But documents have their constraints of course. Critical data and knowledge gets buried within them, leading to a series of challenges that mean very few organizations truly get value from the content they create. You might be familiar with the statistic from McKinsey research that the average knowledge worker spends 20% of their time (a day per week!) just searching for information or expertise within their company. That could be conservative though - IDC's Knowledge Worker survey (behind paywall) suggests the figure could be closer to 30%.

One of the reasons for this is that documents generally need to be opened to access their information - and it's inherently time-consuming to open 20 documents to establish which one has the information you're looking for. As you might know, Viva Topics and SharePoint Syntex introduce AI-powered capabilities into Microsoft 365 to solve several aspects of the knowledge challenge. In this post, we'll look at SharePoint Syntex, and how to teach it to:

  • Automatically recognize different types of documents - usually from some consistent content within the document (e.g. the phrase "Statement of Work") 
    • This means the document can automatically inherit a retention policy or appear in search results in a certain way (for example), all without a human tagging each document. In Syntex, this is a Classifier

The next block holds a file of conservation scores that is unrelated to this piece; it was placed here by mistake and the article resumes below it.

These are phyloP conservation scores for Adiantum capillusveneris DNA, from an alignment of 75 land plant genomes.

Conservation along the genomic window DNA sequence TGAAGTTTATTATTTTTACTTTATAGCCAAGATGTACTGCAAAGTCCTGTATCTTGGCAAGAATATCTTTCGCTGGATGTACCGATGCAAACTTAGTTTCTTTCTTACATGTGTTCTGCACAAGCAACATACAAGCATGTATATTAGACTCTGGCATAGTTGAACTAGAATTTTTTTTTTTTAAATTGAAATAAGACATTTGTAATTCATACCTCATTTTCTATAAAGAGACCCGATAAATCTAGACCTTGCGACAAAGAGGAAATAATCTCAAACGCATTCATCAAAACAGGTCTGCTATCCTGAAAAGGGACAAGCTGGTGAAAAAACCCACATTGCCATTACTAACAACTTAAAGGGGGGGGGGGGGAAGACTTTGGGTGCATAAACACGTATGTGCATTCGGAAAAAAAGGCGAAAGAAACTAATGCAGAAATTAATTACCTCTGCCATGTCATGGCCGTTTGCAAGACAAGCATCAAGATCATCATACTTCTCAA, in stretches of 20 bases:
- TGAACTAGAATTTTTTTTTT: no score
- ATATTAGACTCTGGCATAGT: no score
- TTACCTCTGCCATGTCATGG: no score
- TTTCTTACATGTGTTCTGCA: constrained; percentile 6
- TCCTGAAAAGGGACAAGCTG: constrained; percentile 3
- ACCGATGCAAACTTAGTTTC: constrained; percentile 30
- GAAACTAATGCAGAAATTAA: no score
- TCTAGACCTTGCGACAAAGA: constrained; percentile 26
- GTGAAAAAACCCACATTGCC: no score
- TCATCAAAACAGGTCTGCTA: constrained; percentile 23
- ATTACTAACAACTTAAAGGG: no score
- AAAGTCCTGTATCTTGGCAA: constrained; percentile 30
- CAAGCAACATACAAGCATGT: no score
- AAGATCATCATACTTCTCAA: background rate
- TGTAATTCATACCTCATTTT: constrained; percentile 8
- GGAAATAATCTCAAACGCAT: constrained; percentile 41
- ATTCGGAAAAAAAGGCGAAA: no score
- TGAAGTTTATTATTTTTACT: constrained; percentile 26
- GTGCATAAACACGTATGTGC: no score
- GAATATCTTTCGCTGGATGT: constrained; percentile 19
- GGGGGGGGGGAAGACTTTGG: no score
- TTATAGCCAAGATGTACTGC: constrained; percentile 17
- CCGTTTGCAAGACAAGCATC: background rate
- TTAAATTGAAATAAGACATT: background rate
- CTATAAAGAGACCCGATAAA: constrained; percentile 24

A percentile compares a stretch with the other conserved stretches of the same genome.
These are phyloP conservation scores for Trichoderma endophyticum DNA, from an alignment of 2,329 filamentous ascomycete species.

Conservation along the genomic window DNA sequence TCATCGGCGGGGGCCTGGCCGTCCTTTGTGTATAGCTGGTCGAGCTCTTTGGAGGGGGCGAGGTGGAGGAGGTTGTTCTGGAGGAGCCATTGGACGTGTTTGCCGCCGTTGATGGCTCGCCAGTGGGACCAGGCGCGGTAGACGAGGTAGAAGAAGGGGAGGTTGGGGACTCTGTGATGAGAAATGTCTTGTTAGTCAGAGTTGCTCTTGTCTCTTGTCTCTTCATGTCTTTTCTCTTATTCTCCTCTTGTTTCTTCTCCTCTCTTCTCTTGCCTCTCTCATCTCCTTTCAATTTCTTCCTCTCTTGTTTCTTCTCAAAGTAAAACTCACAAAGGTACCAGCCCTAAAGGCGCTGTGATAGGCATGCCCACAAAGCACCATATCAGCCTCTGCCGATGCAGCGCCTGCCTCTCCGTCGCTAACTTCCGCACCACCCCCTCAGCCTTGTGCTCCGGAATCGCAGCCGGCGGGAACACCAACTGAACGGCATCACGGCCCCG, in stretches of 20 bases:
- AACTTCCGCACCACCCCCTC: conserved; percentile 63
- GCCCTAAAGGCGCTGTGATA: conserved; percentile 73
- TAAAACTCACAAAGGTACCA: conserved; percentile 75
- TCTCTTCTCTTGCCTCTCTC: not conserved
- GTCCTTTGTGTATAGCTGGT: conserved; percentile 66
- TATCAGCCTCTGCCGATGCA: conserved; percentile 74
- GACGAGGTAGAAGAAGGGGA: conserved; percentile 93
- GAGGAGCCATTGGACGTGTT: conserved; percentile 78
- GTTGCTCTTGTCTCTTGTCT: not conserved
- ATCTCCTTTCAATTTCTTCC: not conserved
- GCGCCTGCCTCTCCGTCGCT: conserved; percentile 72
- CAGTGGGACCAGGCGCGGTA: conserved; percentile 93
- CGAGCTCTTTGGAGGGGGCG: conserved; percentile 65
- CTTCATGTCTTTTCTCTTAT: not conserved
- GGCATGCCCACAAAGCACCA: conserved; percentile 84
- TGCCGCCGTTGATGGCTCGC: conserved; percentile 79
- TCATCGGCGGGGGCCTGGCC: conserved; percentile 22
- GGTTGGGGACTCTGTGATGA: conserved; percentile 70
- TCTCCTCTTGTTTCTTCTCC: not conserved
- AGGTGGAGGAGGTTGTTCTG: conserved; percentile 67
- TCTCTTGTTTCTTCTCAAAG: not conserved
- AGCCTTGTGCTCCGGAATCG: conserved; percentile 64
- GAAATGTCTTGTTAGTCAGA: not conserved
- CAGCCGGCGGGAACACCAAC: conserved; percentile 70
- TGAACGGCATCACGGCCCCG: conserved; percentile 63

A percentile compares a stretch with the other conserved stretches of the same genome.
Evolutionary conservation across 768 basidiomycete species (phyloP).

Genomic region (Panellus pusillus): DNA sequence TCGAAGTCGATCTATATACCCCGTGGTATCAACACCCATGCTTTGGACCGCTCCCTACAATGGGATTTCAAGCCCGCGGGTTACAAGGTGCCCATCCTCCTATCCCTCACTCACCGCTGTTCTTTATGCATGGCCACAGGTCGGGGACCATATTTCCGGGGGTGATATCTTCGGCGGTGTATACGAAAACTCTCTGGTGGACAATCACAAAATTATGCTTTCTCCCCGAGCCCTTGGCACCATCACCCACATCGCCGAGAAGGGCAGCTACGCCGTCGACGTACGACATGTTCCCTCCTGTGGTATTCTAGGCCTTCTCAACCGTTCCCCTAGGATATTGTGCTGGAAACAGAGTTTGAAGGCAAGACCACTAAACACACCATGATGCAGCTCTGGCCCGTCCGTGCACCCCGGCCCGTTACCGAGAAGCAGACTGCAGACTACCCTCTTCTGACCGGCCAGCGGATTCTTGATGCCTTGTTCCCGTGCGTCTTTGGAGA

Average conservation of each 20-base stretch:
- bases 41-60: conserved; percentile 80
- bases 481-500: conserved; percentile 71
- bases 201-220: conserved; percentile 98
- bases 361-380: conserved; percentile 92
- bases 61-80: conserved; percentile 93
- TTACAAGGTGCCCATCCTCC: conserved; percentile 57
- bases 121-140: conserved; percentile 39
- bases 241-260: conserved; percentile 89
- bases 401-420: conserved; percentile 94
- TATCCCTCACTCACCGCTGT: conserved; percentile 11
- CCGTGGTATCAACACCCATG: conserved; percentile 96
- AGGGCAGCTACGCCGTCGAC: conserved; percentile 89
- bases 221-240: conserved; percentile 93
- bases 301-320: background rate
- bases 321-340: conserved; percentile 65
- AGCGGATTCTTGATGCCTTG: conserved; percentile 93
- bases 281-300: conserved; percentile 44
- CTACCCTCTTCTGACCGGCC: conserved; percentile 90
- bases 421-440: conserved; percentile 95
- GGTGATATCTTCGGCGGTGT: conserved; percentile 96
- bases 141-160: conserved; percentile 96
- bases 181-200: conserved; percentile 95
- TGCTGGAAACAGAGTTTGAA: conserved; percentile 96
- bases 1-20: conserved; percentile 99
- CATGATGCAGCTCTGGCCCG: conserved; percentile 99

• Pull specific information out of documents - meaning that high-value data is no longer locked inside documents, whether you have 100 or 100 million.
    • With this capability, the specific information is pulled out of each document and stored as metadata in SharePoint columns. In Syntex, this is an Extractor

An example in my company

At Content+Cloud, two of our most common document types are Proposals and Statement Of Work documents - no surprise given that we deliver projects and services. I've redacted the numbers, but here's what the costs/investment table looks like in one of our real SOWs:

I've highlighted a couple of things in the image above. When I'm opening the document to find the total value of the project, as a human my brain is instinctively following this process:

  1. Find the "Fees and Payment" section
  2. Look for the "Total" row
  3. Find the £ value that is in that row

In this article, we'll teach SharePoint Syntex to do the same thing (in addition to recognizing Statement of Work documents in the first place). Syntex can then pull out the project value from 100s or 1000s of our SOWs much faster than any human ever could. Given that we create many SOWs each week, knowing that the technology can stay on top of this unlocks further benefits. 

Creating a document understanding model in Syntex